The Secret Lion
Character Analysis of the Protagonist and Sergio in “The Secret Lion”
The main character of Alberto Alvaro Rios’ The Secret Lion is not a huge fan of change, however inevitable it is. He and his best friend, Sergio, are quite content having one teacher who cares for them and the same friends year after year. Unfortunately for them, junior high is extremely different from the simplicity of elementary school. The changes that occur in the main character and Sergio’s lives develop into personal growth and deep insight for both of them, but specifically the main character. The discovery and subsequent loosing of the grinding ball, the encounter at the golf course over the mountains, and the truth of the “secret lion” lead the narrator to the realization that change and growing up is difficult and unavoidable.
A grinding ball is a part of a ball mill, which is used to blend and grind materials to be used in things such as paint and ceramics. The main character narrates a time when he and Sergio find one of these, saying “One Thursday we were walking along shouting this way, and the railroad, the Southern Pacific, which ran above and along the far side of the arroyo, had dropped a grinding ball down there…” (Rios 181). This ball is an object of wonder to the innocent boys, who play with it and hold it until, when it’s time for them to leave, they bury for only them to find again. However, to their surprise they discover that they hid it so well that even they could not find it. The narrator reminisces, saying “Sergio and I talked about that ball or whatever it was when we couldn’t find it. All we used were small words, neat, good. Kid words” (Rios 182). He goes on to explain how the ball is an example of something in his and Sergio’s lives that they loved dearly but could not explain why. The boys discover that a part of growing up is learning how to explain yourself with words, which often results in the loss of child-like innocence.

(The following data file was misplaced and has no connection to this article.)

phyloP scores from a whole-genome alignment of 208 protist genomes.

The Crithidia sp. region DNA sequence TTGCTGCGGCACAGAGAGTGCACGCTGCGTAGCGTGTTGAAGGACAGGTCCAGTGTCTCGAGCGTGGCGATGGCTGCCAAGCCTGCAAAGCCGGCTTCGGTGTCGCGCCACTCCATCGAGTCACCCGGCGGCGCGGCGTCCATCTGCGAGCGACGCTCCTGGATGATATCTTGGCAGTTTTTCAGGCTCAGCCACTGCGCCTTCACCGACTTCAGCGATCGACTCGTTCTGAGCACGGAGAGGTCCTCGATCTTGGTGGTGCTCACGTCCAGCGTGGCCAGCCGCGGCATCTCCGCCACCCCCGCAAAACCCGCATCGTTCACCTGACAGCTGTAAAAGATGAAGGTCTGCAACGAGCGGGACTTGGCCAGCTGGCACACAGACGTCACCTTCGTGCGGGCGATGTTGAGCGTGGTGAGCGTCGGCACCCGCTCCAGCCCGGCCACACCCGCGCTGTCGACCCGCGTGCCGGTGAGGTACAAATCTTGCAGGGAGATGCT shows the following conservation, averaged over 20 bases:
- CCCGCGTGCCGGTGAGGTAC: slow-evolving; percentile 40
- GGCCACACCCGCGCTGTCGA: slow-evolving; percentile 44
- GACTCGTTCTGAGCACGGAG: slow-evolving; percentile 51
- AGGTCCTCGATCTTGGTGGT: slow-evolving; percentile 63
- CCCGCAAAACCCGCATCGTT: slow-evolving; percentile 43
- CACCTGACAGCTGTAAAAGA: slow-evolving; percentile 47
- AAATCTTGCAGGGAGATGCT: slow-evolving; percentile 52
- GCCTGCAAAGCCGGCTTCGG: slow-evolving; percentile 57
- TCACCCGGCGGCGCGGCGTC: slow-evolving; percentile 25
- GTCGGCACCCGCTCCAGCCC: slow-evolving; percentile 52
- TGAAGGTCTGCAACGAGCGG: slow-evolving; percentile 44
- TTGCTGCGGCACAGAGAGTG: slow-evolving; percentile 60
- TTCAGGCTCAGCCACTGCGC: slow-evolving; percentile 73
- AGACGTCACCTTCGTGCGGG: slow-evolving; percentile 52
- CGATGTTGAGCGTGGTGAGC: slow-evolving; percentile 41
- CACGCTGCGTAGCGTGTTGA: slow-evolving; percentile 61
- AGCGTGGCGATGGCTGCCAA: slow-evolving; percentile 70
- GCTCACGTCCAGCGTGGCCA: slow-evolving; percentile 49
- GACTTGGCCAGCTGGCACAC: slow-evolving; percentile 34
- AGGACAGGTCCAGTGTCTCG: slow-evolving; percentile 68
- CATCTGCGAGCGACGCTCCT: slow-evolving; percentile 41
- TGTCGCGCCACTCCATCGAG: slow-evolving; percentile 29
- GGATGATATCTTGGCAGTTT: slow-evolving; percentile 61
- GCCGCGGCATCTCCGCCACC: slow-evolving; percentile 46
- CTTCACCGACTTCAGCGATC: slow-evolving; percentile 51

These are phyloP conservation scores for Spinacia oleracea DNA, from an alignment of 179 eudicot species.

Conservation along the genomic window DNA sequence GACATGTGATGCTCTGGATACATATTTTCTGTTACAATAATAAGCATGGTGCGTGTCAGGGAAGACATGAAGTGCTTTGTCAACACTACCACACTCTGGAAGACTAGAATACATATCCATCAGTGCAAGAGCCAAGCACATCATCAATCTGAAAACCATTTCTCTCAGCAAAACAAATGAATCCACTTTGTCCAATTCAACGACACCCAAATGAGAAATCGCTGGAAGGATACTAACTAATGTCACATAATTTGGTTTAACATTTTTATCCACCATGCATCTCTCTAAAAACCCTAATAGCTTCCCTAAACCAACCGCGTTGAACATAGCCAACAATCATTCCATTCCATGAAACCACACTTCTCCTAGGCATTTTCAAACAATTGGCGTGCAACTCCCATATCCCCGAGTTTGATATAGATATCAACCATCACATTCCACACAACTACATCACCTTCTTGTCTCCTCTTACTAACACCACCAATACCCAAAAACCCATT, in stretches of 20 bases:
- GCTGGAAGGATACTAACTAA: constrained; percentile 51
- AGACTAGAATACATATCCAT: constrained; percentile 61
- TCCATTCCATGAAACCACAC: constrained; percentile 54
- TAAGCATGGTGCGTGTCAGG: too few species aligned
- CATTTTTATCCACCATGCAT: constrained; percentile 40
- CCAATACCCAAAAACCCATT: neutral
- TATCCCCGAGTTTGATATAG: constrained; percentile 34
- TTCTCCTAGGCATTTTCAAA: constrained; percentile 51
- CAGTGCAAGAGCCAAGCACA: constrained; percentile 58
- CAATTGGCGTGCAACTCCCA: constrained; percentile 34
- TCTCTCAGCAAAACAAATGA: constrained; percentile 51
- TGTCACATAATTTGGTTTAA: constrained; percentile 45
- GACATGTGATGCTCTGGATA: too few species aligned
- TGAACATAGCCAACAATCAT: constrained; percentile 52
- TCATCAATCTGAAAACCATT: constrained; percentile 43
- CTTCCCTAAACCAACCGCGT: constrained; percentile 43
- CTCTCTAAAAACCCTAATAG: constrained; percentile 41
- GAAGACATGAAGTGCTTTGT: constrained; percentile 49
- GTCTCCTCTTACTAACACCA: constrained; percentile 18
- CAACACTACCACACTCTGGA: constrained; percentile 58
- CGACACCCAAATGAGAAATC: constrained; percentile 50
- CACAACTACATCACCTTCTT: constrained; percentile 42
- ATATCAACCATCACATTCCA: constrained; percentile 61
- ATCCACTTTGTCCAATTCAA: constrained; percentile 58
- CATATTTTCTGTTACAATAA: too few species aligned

The narrator and Sergio are young boys who thrive on adventure and excitement, which is exactly what they get when they find the golf course over the mountain. When speaking of adventures and danger, the narrator remarks: “We wanted them. So we were going out to get them. We went back that morning into the kitchen and said, “We’re going out there, we’re going into the hills, we’re going for three days, don’t worry” (Rios 183). The boys live in the moment; they live in their feelings. After crossing the mountain in the search of a place to eat, they find a golf course, or what they consider “heaven”, a lush green paradise with its own soda-cup holders. Yet, the main character discovers that they have thought wrong when “suddenly these two men came, from around a corner of trees and the tallest grass we had ever seen. They had bags on their backs, leather bags, bags with sticks” (Rios 184). This event chips away pieces of the boys’ innocence, teaching them that life isn’t just about heaven, adventures, and excitment. It is much more serious.
Lastly, the “lion” symbolizes the creeping sense and feeling of adulthood that slowly “hunts down” the boys. The narrator starts off the story explaining how in junior high “…something happened that we didn’t have a name for, but it was there nonetheless like a lion, and roaring, roaring that way the biggest things do. Everything changed” (Rios 180). The boys did not have a name for what transpired because they were too young to process and comprehend what had truly happened, but at the time the narrator knows that this event triggered the beginning of adulthood and the realization behind it. The story ends with the narrator saying that he and Sergio “…buried it (the grinding ball) because it was perfect. We didn’t tell my mother, but together it was all we talked about, til we forgot. It was the lion” (Rios 184). These events were the tipping point that shaped the narrator into who he is at the time of this narration via the lessons he learned from his slow ascent into adulthood.
The unearthing of the grinding ball, the discovery of the “green heaven”, and the “secret lion” himself all lead the main character in Alberto Alvaro Rios’ The Secret Lion, as well as his best friend, Sergio, to the realization that life cannot be lived in their elementary existence forever; they must grow up, change, and move on in life as they get older. These scenarios help the narrator grow as a person and develop characteristics which can be seen through his tone and speech. He finds out that growing up and the loss of innocence is unavoidable, and must be embraced so he can learn.